Using a global climate model to examine changes in Arctic permafrost
James R. Miller, Rutgers University, New Brunswick, NJ; and G. L. Russell
There is observational evidence in high northern latitudes that increasing temperatures are having an effect on permafrost and seasonally frozen ground regions. During the last 50 years in Russia, the depth of the freezing layer has decreased, and active layer depths have been increasing. In this study, a new version of the Goddard Institute for Space Studies (GISS) global coupled atmosphere-ocean-ice model is used to examine the seasonal freeze/thaw depths in northern Russia during the last 150 years and how they might change in the next 100 years as atmospheric greenhouse gases (GHGs) continue to increase. Two 250-year model simulations will be analyzed; one is a control with fixed levels of atmospheric GHGs and the other is a transient experiment with increasing GHGs. For the present climate, the results will be compared with observations and other model studies where possible. Changes in other hydrologic variables, such as ground water storage, precipitation, evaporation, snow cover, and river discharge, will also be analyzed to determine how they are related to changes in seasonal freeze/thaw depths.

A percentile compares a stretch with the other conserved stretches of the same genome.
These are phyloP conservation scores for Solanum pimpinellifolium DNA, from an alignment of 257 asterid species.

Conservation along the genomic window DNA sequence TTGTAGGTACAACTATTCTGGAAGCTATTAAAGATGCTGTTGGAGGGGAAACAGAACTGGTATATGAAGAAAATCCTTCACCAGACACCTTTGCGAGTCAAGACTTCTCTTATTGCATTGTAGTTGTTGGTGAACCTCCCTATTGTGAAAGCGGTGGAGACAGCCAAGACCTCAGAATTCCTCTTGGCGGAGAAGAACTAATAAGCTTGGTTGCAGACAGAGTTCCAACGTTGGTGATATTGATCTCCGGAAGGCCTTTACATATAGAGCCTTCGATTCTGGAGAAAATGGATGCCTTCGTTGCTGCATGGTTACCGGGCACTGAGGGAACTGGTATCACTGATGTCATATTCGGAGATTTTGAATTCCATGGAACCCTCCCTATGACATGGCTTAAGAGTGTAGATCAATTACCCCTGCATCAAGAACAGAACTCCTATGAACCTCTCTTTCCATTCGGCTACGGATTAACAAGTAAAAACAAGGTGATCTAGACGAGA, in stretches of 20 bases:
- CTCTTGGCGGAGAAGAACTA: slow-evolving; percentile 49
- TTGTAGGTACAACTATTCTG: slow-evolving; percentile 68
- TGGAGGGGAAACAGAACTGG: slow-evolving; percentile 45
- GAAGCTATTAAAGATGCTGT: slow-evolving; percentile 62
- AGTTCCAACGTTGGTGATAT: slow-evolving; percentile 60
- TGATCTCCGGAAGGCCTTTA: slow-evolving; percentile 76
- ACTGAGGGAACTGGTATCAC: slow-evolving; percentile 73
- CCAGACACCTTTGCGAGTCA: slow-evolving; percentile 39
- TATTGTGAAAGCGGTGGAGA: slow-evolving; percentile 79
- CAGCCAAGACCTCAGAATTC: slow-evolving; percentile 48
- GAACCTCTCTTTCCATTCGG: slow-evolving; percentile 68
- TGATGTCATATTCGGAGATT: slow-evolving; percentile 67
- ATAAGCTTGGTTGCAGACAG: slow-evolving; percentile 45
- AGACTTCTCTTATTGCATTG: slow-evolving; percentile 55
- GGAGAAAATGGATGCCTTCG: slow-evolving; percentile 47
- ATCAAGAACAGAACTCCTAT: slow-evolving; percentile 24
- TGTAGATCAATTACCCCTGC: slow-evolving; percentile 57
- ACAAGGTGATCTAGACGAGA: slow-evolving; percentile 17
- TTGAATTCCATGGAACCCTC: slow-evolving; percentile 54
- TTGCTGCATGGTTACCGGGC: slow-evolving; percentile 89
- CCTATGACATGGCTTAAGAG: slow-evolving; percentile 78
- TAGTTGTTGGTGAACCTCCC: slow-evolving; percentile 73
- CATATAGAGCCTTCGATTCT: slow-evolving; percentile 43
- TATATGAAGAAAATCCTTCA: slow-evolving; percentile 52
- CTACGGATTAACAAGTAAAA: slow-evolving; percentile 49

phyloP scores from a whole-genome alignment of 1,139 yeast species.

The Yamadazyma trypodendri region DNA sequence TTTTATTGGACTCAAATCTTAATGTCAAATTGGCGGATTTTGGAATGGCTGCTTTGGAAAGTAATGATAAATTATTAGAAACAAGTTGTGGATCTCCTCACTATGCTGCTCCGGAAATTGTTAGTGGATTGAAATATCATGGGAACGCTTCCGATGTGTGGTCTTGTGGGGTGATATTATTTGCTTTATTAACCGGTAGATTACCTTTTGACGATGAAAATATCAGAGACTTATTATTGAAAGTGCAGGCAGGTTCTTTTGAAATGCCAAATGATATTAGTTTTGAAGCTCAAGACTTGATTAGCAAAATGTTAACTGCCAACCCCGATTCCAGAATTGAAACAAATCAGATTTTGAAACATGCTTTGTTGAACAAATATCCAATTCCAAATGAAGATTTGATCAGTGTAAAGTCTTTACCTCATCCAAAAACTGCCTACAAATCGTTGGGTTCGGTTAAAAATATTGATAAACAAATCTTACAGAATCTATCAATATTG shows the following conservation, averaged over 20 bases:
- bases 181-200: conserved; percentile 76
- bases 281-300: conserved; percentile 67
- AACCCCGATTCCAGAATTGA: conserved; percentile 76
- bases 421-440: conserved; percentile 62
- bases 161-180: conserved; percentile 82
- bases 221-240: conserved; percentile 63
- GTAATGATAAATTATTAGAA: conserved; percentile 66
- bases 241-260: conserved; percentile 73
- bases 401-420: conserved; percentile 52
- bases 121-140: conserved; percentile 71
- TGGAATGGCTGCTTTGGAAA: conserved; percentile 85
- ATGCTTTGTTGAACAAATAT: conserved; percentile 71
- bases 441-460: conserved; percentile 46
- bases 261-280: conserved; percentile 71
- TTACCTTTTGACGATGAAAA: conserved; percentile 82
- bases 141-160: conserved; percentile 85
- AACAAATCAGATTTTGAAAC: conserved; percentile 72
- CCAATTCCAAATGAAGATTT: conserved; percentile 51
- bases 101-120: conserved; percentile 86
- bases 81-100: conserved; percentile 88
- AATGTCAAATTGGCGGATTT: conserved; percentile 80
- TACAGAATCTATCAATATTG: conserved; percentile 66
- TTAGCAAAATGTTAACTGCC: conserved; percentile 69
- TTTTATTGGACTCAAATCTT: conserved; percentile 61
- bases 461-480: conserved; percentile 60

Joint Poster Session 2, Formal Poster Viewing - High Latitude Climate Variability and Change (Joint with the Eight Conference on Polar Meteorology and the 16th symposium on Global Change & Climate Variations)
Thursday, 13 January 2005, 9:45 AM-11:00 AM
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